Book Review: Zeitoun by Dave Eggers
Author: Dave Eggers
Publication Info: Prince Frederick, MD : Recorded Books, p2009
This work of literary non-fiction captures the harrowing story of Abdulrahman Zeitoun immediately before, during, and after Hurricane Katrina. Zeitoun, by all accounts a decent and honest man, is a hardworking Syrian immigrant who runs a contracting business. When the storm comes, he has his family evacuate, while he stays to keep an eye on some properties he manages. The scenes immediately after the storm are eerily beautiful with Zeitoun paddling a canoe through the streets of New Orleans joining up with other survivors to rescue people and care for dogs left behind. Then mysteriously Zeitoun and his companions are arrested. He is held under shockingly cruel conditions, abused, and not allowed to contact family or a lawyer for several weeks. It’s a chilling tale of injustice in America and indictment of the nation’s values in the post-September 11th paradigm. Most telling is how government agencies were unable to coordinate rescuing survivors, yet within days after the storm had constructed a large, high-security prison in a bus station parking lot. Eggers writing is straightforward and fleshed out with flashbacks to Zeitoun’s childhood in Syria and his wife Kathy’s conversion to Islam. The writing style is a delight to read but the story makes me angry and depressed.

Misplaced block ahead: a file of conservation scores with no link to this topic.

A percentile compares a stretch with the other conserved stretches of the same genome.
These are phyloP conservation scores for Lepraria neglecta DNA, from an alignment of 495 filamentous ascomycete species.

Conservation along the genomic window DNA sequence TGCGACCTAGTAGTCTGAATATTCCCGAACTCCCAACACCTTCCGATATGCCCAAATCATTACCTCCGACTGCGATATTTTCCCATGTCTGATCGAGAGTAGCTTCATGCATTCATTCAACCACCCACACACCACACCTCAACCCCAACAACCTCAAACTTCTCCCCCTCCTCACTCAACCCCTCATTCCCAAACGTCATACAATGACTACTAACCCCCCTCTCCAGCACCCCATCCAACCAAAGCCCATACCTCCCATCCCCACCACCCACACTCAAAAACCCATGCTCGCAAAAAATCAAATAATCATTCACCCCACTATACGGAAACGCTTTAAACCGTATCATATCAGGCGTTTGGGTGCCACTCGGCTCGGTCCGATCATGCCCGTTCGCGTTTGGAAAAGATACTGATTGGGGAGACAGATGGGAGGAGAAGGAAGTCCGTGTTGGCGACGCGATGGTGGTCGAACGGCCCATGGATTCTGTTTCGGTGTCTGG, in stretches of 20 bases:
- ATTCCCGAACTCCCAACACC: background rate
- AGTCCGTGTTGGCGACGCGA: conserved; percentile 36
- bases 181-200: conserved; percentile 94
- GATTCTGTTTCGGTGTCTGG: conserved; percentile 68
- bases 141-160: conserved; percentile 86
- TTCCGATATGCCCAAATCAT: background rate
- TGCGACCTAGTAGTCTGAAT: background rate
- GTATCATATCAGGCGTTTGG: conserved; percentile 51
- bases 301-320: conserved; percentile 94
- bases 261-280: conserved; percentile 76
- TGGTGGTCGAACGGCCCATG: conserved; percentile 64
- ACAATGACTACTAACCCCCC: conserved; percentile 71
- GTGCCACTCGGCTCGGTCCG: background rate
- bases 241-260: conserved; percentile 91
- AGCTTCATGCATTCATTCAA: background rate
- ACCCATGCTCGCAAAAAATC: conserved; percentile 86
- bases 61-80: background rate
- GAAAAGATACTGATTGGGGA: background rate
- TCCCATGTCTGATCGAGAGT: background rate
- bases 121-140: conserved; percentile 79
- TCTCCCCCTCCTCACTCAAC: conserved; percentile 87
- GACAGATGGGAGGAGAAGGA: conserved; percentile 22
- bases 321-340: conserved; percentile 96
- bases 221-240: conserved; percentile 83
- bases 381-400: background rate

Recommended books: The Day the World Came to Town
by Jim Defede, In the Name of the Father by Gerry Conlon and The Best Democracy Money Can Buy
by Greg Palast.